Read more from the Honolulu Star-Advertiser’s Allison Schaefers, below:
Developer Irongate has set its sites on a lofty new expansion: The company is converting the penthouse floors in the Diamond Head Tower of the Ritz-Carlton Residences, Waikiki Beach, into an exclusive fractional-ownership club.
Irongate announced plans to sell 84 shares in its new Diamond Head Club at a party Tuesday night to celebrate the successful fall opening of its most recent tower, which added another 245 ocean-view residences to Ritz-Carlton’s Waikiki offerings. Combined with the ‘Ewa Tower, the 552-unit project is the largest Ritz-Carlton Residences in the world.
But that distinction wasn’t enough for Irongate Chairman and CEO Jason Grosfeld, who has found a way to add even more exclusivity to one of the state’s highest-end projects. The private club will consist of six penthouses perched on the 37th and 38th floors of the 350-foot Diamond Head Tower. The two- to four-bedroom penthouses, ranging from 2,100 to 4,125 square feet, come with exclusive use of a 5,400-square-foot rooftop lanai with a 270-degree ocean and mountain view that stretches from Diamond Head to Barbers Point. They also have access to their own club concierge team and all Ritz-Carlton amenities.
Grosfeld said the club’s interior also will surpass any of the company’s projects to date, which in Hawaii also includes the Trump International Hotel Waikiki.
“It will blow people away,” Grosfeld said.
Grosfeld is referring to the project’s aesthetics, not its price point. Diamond Head Club owners will have a fee-simple interest in a portion of the penthouse, which is a fraction of what it would cost to buy the whole property.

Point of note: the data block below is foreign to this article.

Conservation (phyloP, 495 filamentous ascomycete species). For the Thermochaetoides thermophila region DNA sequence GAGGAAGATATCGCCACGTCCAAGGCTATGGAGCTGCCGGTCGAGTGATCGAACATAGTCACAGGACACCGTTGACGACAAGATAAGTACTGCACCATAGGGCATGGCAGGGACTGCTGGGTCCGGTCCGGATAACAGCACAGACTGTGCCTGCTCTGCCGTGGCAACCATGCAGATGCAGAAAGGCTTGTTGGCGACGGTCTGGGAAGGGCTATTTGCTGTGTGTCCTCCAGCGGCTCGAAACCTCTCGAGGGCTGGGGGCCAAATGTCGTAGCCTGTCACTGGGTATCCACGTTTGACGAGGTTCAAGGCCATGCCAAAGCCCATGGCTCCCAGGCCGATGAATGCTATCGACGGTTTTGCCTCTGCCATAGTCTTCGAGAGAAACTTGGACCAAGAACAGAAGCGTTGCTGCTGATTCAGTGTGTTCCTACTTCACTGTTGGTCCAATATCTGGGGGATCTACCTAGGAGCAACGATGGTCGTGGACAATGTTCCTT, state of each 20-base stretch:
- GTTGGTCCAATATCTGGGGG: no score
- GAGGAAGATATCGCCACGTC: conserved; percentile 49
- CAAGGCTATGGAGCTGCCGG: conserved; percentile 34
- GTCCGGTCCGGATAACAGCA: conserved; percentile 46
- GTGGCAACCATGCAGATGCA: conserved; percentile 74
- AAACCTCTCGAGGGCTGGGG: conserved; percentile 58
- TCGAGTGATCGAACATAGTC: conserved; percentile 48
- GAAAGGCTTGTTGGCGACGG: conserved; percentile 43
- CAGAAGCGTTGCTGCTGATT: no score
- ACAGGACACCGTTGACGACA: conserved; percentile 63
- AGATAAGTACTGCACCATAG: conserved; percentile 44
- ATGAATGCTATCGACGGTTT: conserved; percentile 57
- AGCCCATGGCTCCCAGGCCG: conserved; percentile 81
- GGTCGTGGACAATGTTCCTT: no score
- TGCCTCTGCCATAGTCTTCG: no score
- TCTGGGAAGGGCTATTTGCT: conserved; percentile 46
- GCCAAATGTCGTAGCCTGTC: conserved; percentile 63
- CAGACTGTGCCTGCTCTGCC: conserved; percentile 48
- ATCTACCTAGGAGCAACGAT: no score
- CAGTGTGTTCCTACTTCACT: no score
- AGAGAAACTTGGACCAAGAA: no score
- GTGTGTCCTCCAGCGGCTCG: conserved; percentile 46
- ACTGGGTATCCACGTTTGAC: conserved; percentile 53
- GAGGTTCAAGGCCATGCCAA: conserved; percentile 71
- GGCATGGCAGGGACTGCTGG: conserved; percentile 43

Penthouses sold for $7 million to $20 million for the ‘Ewa Tower, which opened in July 2016, said Sarah Evans, Irongate’s managing director of marketing and sales opportunities. But fractional ownership in the club’s flexible ownership program will start at $700,000 for four weeks spread over the summer and winter, Evans said. There will also be a fixed ownership program that allows owners to come annually during the same peak two-week period, including Christmas and New Year’s, Golden Week and Obon, she said.
Joseph Toy, president and CEO of Hospitality Advisors LLC, expects the market to quickly absorb the club units.
“There’s definitely a market for high-end fractionals, and I expect demand will be elevated because this product is in Waikiki and is backed by the service and amenities of the Ritz-Carlton brand,” Toy said.
Mark Bratton, senior vice president of Colliers International, said developers, especially on the high end, are more bullish than ever about Waikiki. The trick, however, is finding available space to develop or redevelop.
“Most of our stuff was built in the late 1960s and 1970s,” Bratton said. “We’re also constrained by the Ala Wai Canal. If we cleaned it up and made it more approachable, it could become new waterfront, and we’d see more luxury properties on that end, too.”
Grosfeld said the beauty of the club is that it allows Irongate to deliver more luxury development to Waikiki, where construction costs, limited availability of land and lengthy entitlements have created barriers to entry.
“As you can see from the company’s investment in Waikiki over the last 16 years, we are believers, and we certainly would like to do more in Waikiki,” he said.
Grosfeld said Diamond Head Club allows Irongate to reach a whole new market while providing greater choice for buyers. Evans said hotel condominiums on the other floors of the Diamond Head Tower began selling in the summer of 2014 and were largely sold out by mid-2016.
Grosfeld said the new concept is predicated on the belief that there also “are a lot of people, who for about the same amount of money, would rather have a two-, three- or four-bedroom penthouse and are completely fine with just using it for a few weeks or few months of the year.”